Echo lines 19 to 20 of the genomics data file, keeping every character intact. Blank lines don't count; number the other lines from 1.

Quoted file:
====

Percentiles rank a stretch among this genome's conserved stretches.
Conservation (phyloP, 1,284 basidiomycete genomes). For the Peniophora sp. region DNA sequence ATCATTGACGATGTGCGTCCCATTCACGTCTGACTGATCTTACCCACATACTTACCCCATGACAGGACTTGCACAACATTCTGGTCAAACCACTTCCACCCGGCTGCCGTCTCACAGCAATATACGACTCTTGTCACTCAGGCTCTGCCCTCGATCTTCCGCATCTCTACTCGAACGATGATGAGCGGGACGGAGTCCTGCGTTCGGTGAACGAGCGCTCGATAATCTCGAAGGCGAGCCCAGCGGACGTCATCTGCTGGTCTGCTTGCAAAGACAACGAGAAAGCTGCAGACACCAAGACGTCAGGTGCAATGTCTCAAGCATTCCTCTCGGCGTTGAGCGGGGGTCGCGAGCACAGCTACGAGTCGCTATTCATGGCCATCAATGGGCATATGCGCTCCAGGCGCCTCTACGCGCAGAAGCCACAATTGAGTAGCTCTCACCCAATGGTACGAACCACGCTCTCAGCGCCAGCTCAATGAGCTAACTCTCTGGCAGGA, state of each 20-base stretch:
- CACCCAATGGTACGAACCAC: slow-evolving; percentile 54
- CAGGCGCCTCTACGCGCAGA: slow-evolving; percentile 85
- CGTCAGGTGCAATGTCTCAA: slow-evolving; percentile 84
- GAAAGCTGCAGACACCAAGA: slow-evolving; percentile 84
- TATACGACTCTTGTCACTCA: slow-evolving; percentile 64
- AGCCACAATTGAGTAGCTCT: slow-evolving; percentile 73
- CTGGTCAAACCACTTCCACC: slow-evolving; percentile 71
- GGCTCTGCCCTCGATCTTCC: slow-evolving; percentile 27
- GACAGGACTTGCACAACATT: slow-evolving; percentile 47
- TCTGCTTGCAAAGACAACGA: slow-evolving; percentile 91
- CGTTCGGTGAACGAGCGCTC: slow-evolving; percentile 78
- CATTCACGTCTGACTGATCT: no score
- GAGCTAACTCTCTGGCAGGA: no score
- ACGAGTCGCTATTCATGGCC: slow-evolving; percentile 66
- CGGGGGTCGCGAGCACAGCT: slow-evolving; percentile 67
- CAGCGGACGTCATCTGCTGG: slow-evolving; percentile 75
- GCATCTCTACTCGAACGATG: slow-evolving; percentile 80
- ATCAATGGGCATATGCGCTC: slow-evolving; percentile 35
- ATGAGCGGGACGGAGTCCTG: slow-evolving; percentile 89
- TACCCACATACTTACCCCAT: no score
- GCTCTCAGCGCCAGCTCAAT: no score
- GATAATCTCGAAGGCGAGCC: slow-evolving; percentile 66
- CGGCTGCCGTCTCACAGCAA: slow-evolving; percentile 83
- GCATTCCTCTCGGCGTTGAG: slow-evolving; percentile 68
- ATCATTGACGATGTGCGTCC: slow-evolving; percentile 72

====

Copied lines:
- GCATCTCTACTCGAACGATG: slow-evolving; percentile 80
- ATCAATGGGCATATGCGCTC: slow-evolving; percentile 35